For over 10 years, the Foundation supported programs and projects to improve Great Lakes water quality and reduce untreated combined sewer overflows, which pollute the region’s rivers and lakes. In total, the Foundation’s support for combined sewer overflow reduction efforts amounted to more than $20 million over the last decade.
The Foundation recently commissioned a study to better understand the remaining sources and volumes of untreated combined sewer overflows in the region and future opportunities and priorities for continued combined sewer overflow reduction. The Foundation retained GEI Consultants to complete the study and worked closely with an Advisory Group facilitated by Public Sector Consultants. It included representatives from the Great Lakes Water Authority, Detroit Water & Sewerage Department, Southeast Michigan Council of Governments, Macomb County Public Works, Oakland County Water Resources, and Wayne County Drain Commissioners office.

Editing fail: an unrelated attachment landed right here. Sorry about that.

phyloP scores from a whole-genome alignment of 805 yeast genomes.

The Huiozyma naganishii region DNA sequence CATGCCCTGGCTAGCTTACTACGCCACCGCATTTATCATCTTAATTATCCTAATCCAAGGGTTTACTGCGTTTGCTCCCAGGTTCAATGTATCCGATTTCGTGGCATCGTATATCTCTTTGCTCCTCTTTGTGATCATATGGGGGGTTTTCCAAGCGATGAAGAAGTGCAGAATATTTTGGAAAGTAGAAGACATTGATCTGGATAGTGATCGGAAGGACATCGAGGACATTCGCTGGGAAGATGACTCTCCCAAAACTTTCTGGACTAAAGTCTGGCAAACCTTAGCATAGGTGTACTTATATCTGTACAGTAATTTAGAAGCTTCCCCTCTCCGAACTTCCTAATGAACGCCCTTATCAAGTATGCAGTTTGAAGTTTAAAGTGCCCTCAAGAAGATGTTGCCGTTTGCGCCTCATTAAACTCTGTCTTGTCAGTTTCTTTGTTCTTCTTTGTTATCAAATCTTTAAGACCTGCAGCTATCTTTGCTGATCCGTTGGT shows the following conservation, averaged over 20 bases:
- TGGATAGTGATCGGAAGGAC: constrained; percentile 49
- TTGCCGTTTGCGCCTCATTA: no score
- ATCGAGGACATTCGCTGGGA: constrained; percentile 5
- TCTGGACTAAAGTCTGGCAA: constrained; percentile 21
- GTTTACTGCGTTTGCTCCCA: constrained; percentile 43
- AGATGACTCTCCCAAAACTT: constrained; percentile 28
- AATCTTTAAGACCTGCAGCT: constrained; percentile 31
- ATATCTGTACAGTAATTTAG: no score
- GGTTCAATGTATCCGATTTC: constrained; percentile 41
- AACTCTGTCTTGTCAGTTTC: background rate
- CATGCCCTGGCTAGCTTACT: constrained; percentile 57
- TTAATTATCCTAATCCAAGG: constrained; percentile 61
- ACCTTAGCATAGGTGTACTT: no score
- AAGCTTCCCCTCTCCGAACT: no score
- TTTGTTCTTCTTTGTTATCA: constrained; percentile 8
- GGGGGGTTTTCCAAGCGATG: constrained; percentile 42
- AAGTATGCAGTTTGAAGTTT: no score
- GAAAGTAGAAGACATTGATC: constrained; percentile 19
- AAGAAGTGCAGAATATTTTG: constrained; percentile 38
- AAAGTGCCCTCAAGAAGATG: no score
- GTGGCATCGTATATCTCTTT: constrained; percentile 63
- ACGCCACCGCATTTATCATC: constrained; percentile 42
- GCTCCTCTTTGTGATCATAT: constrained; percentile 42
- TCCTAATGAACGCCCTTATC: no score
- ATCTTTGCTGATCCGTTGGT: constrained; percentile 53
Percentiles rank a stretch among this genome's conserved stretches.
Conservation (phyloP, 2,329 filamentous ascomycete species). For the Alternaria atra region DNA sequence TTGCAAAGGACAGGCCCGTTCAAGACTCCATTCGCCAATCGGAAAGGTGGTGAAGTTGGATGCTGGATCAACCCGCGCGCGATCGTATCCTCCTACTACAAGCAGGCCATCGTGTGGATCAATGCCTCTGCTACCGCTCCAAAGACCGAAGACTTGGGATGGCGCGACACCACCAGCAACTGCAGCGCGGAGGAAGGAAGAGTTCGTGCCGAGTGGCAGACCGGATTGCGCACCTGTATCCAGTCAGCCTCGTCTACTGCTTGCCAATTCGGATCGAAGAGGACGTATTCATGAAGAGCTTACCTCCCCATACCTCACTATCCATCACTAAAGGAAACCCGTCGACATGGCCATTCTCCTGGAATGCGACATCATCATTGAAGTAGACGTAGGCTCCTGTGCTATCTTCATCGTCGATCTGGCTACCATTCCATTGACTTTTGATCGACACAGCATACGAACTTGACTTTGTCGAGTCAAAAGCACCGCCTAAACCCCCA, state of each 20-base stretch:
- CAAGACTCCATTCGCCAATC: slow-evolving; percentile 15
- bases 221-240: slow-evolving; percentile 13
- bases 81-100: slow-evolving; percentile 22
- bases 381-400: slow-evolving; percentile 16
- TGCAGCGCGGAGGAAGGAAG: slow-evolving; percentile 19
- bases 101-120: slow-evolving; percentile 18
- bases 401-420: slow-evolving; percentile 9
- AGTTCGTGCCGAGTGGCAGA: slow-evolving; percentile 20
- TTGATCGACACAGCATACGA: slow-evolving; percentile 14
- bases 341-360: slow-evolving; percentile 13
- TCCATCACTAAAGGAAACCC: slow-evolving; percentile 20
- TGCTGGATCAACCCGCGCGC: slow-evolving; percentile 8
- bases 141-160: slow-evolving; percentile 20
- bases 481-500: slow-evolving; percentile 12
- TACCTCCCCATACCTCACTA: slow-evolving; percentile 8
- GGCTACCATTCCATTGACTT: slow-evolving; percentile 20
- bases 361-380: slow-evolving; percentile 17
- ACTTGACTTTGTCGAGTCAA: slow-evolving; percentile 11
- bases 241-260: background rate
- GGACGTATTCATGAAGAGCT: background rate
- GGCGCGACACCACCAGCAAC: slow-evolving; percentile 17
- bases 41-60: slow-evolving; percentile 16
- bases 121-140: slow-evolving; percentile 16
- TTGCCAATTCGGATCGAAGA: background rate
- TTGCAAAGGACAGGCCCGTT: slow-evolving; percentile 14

The completed study notes several measurable successes on combined sewer overflow reduction in the region to date. More than $2 billion was invested. Nine new facilities, collectively treating 97% of wet weather events, were built, and the number of uncontrolled combined sewer overflows in the region declined from 310 to 76. Moving forward, regional stakeholders will continue working collaboratively to address the remaining 3% (approximately 3.5 billion gallons in 2020) of untreated combined sewer overflows. This will require an estimated capital investment of $2.29 billion, not considering long-term operation and maintenance costs and the impacts of climate change. The summer of 2021 set record events for precipitation in Southeast Michigan. During a June event, many rain gauges measured more than a 100-year event and three gauges registered a 1,000-year event. This contributed to flooded freeways, basement backups, and damage to businesses.
After pausing our grantmaking to complete a study of the combined sewer overflow challenge, the Foundation is exploring next steps to restart its grantmaking to address this threat to Great Lakes water quality. We will share those next steps this spring.